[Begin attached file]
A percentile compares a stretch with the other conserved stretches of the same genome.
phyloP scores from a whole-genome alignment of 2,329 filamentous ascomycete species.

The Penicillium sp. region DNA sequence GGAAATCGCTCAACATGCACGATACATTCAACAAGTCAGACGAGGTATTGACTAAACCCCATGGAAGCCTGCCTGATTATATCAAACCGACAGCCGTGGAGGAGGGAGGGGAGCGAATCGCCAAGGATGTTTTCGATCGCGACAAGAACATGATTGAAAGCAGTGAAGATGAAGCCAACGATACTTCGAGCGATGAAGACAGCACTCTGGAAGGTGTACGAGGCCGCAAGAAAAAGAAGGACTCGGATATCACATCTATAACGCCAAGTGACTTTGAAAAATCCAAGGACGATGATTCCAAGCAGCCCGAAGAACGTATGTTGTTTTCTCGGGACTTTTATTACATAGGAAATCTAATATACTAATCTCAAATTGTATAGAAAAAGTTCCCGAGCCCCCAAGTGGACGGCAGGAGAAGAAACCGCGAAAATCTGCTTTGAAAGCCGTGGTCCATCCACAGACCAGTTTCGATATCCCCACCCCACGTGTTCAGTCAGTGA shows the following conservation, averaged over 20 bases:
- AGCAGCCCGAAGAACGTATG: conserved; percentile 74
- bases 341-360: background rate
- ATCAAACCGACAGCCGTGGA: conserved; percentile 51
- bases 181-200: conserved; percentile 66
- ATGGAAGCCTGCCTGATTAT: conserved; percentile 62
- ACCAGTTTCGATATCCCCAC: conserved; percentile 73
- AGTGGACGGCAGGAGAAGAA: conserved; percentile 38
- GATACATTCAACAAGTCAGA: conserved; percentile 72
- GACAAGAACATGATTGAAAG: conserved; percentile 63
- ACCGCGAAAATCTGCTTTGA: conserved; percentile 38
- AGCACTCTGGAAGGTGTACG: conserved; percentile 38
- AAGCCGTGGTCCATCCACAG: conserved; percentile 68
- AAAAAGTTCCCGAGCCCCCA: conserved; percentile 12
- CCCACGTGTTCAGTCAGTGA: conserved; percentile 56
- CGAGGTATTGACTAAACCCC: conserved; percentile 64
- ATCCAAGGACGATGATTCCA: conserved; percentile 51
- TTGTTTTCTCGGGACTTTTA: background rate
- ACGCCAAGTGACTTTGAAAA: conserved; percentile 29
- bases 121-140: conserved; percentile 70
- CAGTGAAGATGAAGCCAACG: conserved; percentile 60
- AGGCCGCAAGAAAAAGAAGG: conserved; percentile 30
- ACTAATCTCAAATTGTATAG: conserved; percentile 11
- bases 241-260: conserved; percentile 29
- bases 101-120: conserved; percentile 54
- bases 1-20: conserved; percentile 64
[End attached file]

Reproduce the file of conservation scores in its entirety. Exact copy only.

A percentile compares a stretch with the other conserved stretches of the same genome.
phyloP scores from a whole-genome alignment of 2,329 filamentous ascomycete species.

The Penicillium sp. region DNA sequence GGAAATCGCTCAACATGCACGATACATTCAACAAGTCAGACGAGGTATTGACTAAACCCCATGGAAGCCTGCCTGATTATATCAAACCGACAGCCGTGGAGGAGGGAGGGGAGCGAATCGCCAAGGATGTTTTCGATCGCGACAAGAACATGATTGAAAGCAGTGAAGATGAAGCCAACGATACTTCGAGCGATGAAGACAGCACTCTGGAAGGTGTACGAGGCCGCAAGAAAAAGAAGGACTCGGATATCACATCTATAACGCCAAGTGACTTTGAAAAATCCAAGGACGATGATTCCAAGCAGCCCGAAGAACGTATGTTGTTTTCTCGGGACTTTTATTACATAGGAAATCTAATATACTAATCTCAAATTGTATAGAAAAAGTTCCCGAGCCCCCAAGTGGACGGCAGGAGAAGAAACCGCGAAAATCTGCTTTGAAAGCCGTGGTCCATCCACAGACCAGTTTCGATATCCCCACCCCACGTGTTCAGTCAGTGA shows the following conservation, averaged over 20 bases:
- AGCAGCCCGAAGAACGTATG: conserved; percentile 74
- bases 341-360: background rate
- ATCAAACCGACAGCCGTGGA: conserved; percentile 51
- bases 181-200: conserved; percentile 66
- ATGGAAGCCTGCCTGATTAT: conserved; percentile 62
- ACCAGTTTCGATATCCCCAC: conserved; percentile 73
- AGTGGACGGCAGGAGAAGAA: conserved; percentile 38
- GATACATTCAACAAGTCAGA: conserved; percentile 72
- GACAAGAACATGATTGAAAG: conserved; percentile 63
- ACCGCGAAAATCTGCTTTGA: conserved; percentile 38
- AGCACTCTGGAAGGTGTACG: conserved; percentile 38
- AAGCCGTGGTCCATCCACAG: conserved; percentile 68
- AAAAAGTTCCCGAGCCCCCA: conserved; percentile 12
- CCCACGTGTTCAGTCAGTGA: conserved; percentile 56
- CGAGGTATTGACTAAACCCC: conserved; percentile 64
- ATCCAAGGACGATGATTCCA: conserved; percentile 51
- TTGTTTTCTCGGGACTTTTA: background rate
- ACGCCAAGTGACTTTGAAAA: conserved; percentile 29
- bases 121-140: conserved; percentile 70
- CAGTGAAGATGAAGCCAACG: conserved; percentile 60
- AGGCCGCAAGAAAAAGAAGG: conserved; percentile 30
- ACTAATCTCAAATTGTATAG: conserved; percentile 11
- bases 241-260: conserved; percentile 29
- bases 101-120: conserved; percentile 54
- bases 1-20: conserved; percentile 64